Comment


                                • #76
                                  http://www.pedigreequery.com/cantcatchtherabbit

                                  this has been quite interesting for me as I know nothing about bloodlines. I bought a storm cat grandson to be my event horse and man has he been a problem. His soundness issue is that he has kissing spines and he has an attitude and aggressiveness that lead people to believe he was not gelded correctly (I tested, he's gelded). He has progressed greatly over the past year I've had him but he still tries to kick you and spins and bolts on the lunge line and under saddle his go to is rearing with bolting and bucking a close second. All the behaviours are slowly being worked out with very consistent and correct training but he has been a huge challenge. When I got him I thought it may have been the upbringing he had but now I'm seeing it might be partly his breeding too!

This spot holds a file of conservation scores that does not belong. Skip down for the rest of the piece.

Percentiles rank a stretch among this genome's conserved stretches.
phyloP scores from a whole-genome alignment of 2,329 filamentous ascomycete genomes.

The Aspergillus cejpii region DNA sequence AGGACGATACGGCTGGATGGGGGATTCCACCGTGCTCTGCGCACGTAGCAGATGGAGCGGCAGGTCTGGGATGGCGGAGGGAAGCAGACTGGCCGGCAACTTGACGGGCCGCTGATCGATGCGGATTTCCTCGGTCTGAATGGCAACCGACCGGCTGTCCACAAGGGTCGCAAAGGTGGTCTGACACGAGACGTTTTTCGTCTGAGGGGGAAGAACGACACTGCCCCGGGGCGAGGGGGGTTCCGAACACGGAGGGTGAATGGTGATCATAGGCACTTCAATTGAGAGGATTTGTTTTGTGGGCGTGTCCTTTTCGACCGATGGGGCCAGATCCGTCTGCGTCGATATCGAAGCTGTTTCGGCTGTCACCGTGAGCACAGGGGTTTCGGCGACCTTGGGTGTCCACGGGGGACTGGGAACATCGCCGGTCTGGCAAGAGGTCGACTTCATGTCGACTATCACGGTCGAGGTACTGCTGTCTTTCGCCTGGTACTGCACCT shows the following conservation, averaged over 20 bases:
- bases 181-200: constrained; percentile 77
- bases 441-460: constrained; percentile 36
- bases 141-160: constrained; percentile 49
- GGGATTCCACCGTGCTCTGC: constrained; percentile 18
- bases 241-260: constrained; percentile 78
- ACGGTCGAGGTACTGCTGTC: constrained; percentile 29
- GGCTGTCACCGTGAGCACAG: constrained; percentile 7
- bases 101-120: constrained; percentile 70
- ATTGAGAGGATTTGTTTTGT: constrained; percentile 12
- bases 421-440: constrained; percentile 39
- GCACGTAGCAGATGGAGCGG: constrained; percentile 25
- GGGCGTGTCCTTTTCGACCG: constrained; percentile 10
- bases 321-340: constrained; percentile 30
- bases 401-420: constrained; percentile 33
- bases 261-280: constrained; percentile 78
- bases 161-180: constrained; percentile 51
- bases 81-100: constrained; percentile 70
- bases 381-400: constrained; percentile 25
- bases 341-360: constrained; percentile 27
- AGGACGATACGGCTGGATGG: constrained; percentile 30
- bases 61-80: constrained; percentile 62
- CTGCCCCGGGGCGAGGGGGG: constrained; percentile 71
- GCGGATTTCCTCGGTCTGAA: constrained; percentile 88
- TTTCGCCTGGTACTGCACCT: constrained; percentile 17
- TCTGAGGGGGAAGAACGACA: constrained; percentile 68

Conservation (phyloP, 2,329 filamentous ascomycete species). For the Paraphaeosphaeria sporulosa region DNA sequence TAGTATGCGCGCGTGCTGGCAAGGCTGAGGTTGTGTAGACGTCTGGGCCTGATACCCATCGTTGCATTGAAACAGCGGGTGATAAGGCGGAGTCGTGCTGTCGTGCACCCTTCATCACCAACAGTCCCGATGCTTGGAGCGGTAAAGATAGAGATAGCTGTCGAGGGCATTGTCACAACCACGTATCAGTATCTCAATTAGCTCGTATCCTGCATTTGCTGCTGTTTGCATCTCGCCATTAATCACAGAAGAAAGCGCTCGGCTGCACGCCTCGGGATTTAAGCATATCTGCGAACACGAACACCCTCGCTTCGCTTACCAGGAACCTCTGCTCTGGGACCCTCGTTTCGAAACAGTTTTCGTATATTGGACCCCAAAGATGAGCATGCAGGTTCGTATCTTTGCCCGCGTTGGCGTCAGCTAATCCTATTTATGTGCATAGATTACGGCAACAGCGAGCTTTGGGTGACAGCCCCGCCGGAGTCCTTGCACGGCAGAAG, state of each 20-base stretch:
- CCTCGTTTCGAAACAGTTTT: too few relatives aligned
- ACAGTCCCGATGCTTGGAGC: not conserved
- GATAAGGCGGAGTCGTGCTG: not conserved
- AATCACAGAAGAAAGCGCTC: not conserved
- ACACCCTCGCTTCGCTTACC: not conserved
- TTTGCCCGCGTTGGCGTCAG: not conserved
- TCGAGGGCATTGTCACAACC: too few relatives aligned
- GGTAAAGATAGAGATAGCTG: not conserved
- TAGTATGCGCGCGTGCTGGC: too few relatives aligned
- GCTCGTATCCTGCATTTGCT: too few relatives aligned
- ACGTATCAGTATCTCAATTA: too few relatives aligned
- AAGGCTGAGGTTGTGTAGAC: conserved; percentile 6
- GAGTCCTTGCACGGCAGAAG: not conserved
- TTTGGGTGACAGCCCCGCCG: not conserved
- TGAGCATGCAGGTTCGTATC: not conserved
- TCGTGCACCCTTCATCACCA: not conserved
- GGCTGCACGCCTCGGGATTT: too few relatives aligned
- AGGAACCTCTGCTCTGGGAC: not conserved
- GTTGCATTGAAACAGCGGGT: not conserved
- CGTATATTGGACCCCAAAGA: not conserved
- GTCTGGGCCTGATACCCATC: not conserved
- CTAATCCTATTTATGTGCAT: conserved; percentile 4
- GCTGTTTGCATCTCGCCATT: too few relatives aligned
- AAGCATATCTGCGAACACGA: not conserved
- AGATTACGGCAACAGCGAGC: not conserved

Comment


                                  • #77
                                    Originally posted by khalliaar View Post
                                    http://www.pedigreequery.com/cantcatchtherabbit

                                    this has been quite interesting for me as I know nothing about bloodlines. I bought a storm cat grandson to be my event horse and man has he been a problem. His soundness issue is that he has kissing spines and he has an attitude and aggressiveness that lead people to believe he was not gelded correctly (I tested, he's gelded). He has progressed greatly over the past year I've had him but he still tries to kick you and spins and bolts on the lunge line and under saddle his go to is rearing with bolting and bucking a close second. All the behaviours are slowly being worked out with very consistent and correct training but he has been a huge challenge. When I got him I thought it may have been the upbringing he had but now I'm seeing it might be partly his breeding too!
                                    Or maybe it's the kissing spines.
                                    "Random capitAlization really Makes my day." -- AndNirina

                                    Comment


                                    • #78
                                      Originally posted by PeteyPie View Post

                                      Or maybe it's the kissing spines.